This is a Boxer Lager theoretical re-design student Benedict Moyer completed. Boxer is a pale lager that is malted in Saskatchewan. Interview and more photos below!
Tiana Spellman: How did you come up with your packaging concept?
Benedict Moyer: For the design, I wanted to include a graphic that represented boxing in a way that was different from how it is normally represented, this is what led me to the black-eye. A lot of fighters are proud of their bruises as it shows what they have gone through and overcome to get to where they are, and in a way, a mark of a true champion. This went well with their tag line, "Beer of Champions". I wanted to give the the packaging a nostalgic look and feel similar to that of old boxing poster design but still be modern and current.
Tiana Spellman: Why were these specific packaging materials chosen?
Benedict Moyer: To help bring in the nostalgia of yester-year, I wanted to use materials that had a raw and natural feel to them. I used a raw cardboard carrier with just black printed on in to give it a classic look. When I imagine beverages of the past, the bottle always has a cork in it, I wanted to use this and twine to tie the tag, to help carry on the theme of the good ol' days. Wanting to do something to make it really stand out on the shelf as well as tie the boxing theme in with the packaging, I chose to wrap the neck with hockey tape to emulate how boxers will wrap their hands.
Tiana Spellman: What processes were used in the making of your packaging?
Benedict Moyer: After sketching out several thumbnails of what I wanted the design and packaging to look like I was off to find bottles and a carrier to design for. After a couple of hours awkwardly wandering a liquor store trying to find bottles that were just the right shape, and a 4 pack carrier I finally found what I was looking for. I purchased my manly beers in a bright fruit flavoured cooler 4 pack carrier and was on my way. I removed the beer labels and measured out how big I wanted the labels to be as well as carefully took the carrier apart. To build the custom carrier I removed the handle, sanded down the side that was printed on, sprayed it with adhesive and covered it with brown craft paper that matched the cardboard of the inside of the carrier. I then re-assembled the carrier inside out. After measuring out the size and dimensions of what I wanted the handle to be, I made and printed out a dieline for it. I temporarily adhered the dieline to a piece of a cereal box and cut it out. I then gave the new handle the same craft paper treatment as the rest of the carrier, folded it and attached it to the carrier. I printed the carrier design on the same craft paper and carefully applied it to the carrier. The bottles were sanded, painted black and wrapped with hockey tape. I then went on to hand carve the corks. After the designs were printed the hang tags were cut, folded and tied to the bottle with twine and the labels were cut and pasted onto the bottle. In regards to printing processes etc, all of the packaging was printed digitally and crafted by hand.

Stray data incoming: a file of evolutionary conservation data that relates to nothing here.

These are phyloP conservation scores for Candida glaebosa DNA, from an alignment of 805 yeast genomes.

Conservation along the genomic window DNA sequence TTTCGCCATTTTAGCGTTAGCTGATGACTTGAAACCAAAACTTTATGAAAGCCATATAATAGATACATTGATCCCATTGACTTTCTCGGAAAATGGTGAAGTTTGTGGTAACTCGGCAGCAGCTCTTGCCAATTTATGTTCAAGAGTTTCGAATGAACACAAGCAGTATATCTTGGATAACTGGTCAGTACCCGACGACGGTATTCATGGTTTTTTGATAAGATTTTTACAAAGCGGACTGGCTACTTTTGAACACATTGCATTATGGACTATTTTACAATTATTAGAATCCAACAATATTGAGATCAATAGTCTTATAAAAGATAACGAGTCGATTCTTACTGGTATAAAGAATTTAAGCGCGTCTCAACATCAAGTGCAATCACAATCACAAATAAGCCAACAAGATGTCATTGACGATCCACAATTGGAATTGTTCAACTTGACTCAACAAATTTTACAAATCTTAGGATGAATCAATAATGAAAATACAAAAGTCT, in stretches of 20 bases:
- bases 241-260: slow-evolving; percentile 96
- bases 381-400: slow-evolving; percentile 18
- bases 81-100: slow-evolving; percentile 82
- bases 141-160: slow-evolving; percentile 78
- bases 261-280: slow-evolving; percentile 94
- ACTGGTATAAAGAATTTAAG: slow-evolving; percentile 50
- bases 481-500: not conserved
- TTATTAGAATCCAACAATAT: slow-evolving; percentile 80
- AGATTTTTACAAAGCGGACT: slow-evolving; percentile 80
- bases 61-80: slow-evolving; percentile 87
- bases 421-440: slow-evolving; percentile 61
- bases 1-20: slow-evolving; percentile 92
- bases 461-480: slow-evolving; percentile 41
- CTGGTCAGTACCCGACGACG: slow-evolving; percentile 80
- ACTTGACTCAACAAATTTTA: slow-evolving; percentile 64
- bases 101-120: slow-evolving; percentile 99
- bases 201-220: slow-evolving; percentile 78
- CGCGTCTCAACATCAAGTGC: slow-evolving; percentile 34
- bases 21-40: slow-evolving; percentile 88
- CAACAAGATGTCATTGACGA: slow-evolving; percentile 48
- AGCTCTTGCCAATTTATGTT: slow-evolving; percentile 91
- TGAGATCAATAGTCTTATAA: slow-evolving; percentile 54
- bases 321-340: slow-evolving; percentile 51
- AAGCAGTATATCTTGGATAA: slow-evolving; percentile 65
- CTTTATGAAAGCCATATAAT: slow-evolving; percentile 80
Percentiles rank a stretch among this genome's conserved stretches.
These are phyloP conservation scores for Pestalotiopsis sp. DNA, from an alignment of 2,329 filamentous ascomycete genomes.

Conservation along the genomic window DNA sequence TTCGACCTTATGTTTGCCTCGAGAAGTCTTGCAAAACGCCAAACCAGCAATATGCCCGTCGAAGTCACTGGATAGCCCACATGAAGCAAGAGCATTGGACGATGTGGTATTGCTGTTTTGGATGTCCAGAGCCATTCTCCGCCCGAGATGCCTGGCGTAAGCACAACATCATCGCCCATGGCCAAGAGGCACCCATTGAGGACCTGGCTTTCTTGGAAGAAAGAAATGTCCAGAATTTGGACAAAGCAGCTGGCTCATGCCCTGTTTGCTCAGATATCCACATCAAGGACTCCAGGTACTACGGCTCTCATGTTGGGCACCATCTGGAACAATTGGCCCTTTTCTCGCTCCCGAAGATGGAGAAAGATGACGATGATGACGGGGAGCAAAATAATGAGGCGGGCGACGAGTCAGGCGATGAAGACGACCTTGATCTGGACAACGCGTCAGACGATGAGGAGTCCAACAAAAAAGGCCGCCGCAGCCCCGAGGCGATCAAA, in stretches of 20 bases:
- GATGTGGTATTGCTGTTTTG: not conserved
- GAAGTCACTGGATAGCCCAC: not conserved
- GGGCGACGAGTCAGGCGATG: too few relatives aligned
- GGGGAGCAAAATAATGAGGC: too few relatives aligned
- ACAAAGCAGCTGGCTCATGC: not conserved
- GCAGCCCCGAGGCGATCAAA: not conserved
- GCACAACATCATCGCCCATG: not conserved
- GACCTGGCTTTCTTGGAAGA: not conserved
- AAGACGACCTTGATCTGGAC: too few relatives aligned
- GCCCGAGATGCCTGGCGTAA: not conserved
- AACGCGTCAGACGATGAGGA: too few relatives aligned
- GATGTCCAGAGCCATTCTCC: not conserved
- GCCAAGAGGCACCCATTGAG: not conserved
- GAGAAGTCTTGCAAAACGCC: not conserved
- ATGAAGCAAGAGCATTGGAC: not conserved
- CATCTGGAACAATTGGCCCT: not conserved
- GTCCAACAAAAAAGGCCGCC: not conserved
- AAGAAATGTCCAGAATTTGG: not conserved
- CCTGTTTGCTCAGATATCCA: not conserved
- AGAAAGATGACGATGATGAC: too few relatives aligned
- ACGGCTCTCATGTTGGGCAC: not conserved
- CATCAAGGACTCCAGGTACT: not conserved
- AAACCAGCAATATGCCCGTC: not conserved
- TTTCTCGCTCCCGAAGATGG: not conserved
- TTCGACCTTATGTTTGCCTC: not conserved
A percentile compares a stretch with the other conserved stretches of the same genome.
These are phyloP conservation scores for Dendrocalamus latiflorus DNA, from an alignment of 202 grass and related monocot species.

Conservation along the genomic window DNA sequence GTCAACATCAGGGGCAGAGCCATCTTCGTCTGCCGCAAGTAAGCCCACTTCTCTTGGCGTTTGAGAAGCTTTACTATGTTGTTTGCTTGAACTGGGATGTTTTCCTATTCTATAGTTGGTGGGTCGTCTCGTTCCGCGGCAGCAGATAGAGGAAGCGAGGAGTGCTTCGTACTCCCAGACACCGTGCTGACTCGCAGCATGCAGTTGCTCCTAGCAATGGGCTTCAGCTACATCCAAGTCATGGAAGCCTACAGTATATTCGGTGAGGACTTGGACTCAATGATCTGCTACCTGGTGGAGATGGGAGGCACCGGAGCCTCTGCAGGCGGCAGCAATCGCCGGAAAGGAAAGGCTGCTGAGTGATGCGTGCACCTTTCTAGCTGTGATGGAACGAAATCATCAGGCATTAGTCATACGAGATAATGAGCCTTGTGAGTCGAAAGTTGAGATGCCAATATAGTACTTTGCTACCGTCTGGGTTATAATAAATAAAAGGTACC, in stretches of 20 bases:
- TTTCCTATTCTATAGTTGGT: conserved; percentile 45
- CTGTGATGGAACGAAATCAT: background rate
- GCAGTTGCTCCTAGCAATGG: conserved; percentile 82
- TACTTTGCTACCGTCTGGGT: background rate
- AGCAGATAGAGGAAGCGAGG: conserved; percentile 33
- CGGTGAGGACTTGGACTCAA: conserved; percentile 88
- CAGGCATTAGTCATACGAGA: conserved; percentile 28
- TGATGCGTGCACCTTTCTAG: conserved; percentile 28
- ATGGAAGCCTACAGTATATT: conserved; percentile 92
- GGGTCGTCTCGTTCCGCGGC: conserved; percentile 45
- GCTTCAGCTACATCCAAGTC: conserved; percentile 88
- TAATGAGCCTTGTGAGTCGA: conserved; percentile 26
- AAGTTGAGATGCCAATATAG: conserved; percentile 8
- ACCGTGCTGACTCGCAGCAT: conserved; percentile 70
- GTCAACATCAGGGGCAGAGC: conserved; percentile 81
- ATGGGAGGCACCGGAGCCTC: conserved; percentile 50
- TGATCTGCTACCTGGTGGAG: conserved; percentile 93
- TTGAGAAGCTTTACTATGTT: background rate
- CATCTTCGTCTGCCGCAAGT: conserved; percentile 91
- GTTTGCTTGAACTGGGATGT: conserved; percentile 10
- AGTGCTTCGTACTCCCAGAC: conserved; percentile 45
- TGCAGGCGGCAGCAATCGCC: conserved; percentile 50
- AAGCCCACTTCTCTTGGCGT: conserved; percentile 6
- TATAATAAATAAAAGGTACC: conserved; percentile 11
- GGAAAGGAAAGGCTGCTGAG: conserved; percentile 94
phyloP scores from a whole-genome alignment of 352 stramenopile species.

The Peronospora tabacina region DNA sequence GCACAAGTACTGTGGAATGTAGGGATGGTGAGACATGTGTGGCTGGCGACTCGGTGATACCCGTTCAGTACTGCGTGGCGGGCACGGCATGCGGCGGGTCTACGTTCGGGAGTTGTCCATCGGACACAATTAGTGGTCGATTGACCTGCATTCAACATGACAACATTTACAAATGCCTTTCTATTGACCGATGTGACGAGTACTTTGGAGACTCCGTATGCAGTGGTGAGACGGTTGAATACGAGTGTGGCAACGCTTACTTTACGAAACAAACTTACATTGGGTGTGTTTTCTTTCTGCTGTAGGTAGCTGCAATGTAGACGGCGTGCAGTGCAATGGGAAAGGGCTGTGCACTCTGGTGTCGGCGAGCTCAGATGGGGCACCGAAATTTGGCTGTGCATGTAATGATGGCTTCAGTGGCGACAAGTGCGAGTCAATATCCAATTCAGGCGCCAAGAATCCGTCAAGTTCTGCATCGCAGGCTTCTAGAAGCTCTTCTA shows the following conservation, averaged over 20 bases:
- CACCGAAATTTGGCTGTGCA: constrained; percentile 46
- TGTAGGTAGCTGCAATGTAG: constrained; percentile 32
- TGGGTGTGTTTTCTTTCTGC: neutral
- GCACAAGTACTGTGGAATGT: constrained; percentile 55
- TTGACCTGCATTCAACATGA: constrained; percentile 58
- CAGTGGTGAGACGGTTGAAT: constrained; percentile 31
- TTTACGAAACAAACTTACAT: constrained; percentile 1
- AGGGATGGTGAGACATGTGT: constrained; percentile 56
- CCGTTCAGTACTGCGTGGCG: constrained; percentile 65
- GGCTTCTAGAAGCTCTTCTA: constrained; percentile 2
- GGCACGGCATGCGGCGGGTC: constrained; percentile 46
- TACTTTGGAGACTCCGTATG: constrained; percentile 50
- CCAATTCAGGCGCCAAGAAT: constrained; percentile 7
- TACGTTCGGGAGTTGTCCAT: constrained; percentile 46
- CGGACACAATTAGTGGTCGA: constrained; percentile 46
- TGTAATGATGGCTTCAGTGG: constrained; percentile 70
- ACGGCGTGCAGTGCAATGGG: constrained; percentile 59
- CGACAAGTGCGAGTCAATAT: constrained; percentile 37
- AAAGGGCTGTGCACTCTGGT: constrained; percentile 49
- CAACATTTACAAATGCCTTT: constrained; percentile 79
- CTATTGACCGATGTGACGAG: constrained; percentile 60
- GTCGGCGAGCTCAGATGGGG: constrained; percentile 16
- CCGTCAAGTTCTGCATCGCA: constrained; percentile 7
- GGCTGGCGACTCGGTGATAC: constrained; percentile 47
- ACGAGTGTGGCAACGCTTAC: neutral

Designed by Benedict Moyer a student at Red River College in Winnipeg, MB Canada.